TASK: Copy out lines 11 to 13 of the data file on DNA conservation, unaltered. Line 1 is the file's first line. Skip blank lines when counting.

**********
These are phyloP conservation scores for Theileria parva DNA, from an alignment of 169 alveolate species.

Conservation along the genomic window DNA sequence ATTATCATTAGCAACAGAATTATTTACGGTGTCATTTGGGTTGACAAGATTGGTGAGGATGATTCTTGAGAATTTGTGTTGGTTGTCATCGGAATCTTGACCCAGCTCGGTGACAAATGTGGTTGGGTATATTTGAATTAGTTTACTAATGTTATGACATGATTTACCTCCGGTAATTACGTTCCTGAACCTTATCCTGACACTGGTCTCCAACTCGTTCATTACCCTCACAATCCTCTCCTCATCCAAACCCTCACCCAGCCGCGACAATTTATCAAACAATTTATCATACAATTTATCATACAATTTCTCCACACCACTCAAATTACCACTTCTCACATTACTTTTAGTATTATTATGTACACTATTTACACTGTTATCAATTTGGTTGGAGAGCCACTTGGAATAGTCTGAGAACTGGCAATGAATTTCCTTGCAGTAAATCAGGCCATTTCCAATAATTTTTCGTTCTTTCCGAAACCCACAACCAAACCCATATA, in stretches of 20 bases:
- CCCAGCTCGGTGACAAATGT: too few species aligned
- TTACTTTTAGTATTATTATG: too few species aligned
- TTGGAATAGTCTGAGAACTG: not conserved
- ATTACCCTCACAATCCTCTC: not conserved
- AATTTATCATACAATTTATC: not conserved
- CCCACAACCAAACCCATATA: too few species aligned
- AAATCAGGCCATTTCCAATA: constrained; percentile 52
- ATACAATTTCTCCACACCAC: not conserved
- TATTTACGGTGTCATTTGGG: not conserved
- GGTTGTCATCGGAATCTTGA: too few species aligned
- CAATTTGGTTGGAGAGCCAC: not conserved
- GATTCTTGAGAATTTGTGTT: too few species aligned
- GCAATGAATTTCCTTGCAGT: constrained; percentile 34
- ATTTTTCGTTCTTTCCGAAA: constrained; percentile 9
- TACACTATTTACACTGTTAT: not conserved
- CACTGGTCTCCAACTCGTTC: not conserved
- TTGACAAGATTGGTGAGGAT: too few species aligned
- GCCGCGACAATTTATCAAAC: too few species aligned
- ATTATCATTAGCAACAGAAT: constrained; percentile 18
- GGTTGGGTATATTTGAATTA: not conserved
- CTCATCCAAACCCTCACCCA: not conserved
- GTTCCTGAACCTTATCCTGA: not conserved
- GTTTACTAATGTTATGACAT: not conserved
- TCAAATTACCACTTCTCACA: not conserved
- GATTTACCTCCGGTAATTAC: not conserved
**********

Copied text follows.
- TATTTACGGTGTCATTTGGG: not conserved
- GGTTGTCATCGGAATCTTGA: too few species aligned
- CAATTTGGTTGGAGAGCCAC: not conserved